Southern Songwriter for the World
Pub Date: 02/01/2016
List Price: $28.95
Subsidies and PartnershipsPublished with the generous support of Wormsloe Foundation Publications
Southern Songwriter for the World
John Herndon "Johnny" Mercer (1909-76) remained in the forefront of American popular music from the 1930s through the 1960s, writing over a thousand songs, collaborating with all the great popular composers and jazz musicians of his day, working in Hollywood and on Broadway, and as cofounder of Capitol Records, helping to promote the careers of Nat "King" Cole, Margaret Whiting, Peggy Lee, and many other singers. Mercer's songs-sung by Bing Crosby, Billie Holiday, Judy Garland, Frank Sinatra, Ella Fitzgerald, Tony Bennett, Lena Horne, and scores of other performers-are canonical parts of the great American songbook. Four of his songs received Academy Awards: "Moon River," "Days of Wine and Roses," "On the Atchison, Topeka, and the Santa Fe," and "In the Cool, Cool, Cool of the Evening." Mercer standards such as "Hooray for Hollywood" and "You Must Have Been a Beautiful Baby" remain in the popular imagination.
Exhaustively researched, Glenn T. Eskew's biography improves upon earlier popular treatments of the Savannah, Georgia-born songwriter to produce a sophisticated, insightful, evenhanded examination of one of America's most popular and successful chart-toppers. Johnny Mercer: Southern Songwriter for the World provides a compelling chronological narrative that places Mercer within a larger framework of diaspora entertainers who spread a southern multiracial culture across the nation and around the world. Eskew contends that Mercer and much of his music remained rooted in his native South, being deeply influenced by the folk music of coastal Georgia and the blues and jazz recordings made by black and white musicians. At Capitol Records, Mercer helped redirect American popular music by commodifying these formerly distinctive regional sounds into popular music. When rock 'n' roll diminished opportunities at home, Mercer looked abroad, collaborating with international composers to create transnational songs.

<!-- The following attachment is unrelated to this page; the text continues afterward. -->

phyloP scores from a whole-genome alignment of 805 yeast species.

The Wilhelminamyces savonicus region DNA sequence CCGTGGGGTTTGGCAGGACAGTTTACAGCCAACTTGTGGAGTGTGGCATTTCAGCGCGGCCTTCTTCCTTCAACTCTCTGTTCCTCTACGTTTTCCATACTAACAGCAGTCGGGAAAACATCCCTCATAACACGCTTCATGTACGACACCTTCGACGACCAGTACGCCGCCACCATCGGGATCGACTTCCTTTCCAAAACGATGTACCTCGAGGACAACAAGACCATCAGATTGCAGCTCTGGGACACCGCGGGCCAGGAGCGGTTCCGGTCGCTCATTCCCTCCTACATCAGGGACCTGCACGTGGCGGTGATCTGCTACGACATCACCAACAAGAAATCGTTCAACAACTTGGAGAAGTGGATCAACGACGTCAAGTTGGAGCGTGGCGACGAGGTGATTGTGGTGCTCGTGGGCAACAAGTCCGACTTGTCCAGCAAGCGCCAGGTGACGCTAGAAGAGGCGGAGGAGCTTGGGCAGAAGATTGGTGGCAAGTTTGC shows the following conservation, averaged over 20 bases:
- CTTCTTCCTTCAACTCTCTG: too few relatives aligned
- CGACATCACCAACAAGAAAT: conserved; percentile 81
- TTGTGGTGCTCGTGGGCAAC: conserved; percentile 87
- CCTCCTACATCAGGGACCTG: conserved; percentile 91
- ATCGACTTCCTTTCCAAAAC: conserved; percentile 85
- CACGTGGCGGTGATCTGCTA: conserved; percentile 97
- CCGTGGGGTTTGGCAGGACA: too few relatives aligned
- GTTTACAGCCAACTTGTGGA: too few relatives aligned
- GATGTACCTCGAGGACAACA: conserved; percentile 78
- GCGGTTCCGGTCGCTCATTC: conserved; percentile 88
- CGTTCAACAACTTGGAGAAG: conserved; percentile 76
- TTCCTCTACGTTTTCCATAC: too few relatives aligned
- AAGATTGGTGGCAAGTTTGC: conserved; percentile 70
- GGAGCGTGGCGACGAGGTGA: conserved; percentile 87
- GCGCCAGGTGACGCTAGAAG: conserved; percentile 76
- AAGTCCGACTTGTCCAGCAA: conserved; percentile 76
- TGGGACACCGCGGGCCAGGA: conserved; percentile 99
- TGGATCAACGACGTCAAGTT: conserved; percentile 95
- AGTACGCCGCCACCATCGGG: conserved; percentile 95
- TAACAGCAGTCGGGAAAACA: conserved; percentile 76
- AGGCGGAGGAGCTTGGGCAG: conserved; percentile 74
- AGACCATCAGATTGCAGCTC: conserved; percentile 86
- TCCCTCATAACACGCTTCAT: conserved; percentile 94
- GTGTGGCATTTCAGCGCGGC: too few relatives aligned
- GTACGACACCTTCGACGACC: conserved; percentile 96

At heart, Eskew says, Mercer was a jazz musician rather than a Tin Pan Alley lyricist, and the interpenetration of jazz and popular song that he created expressed elements of his southern heritage that made his work distinctive and consistently kept his music before an approving audience.
Allows us to conceive of 'Southern music' as an expression of the Southern diaspora, and thereby opens up new ways to think about Mercer and about the broader landscape of American music.
—Gavin James Campbell, author of Music and the Making of a New South
Johnny Mercer, one of Georgia's-no, one of America's-greatest natural resources, is astutely celebrated by this valuable addition to his growing bibliography.
—Stanley Booth, author of The True Adventures of the Rolling Stones
This engaging biography brims with fresh insights about southern culture and its relationship to American music. Eskew reveals Johnny Mercer as a carrier of the South's interracial culture to the nation and the world. This book is the most original and carefully documented contribution I have seen to understanding the role of a creative southerner in the global culture. Readers will appreciate Eskew's re-creation of Mercer's world that intersected with so many seminal entertainment figures. It is altogether successful in sketching the regional context that produced Mercer's music.
—Charles Reagan Wilson, Editor-in-chief of The New Encyclopedia of Southern Culture
—Emily Hamstra, Library Journal
—Dennis Drabelle, Washington Post
—Ken Emerson, Wall Street Journal
—T. R. Harrison, Choice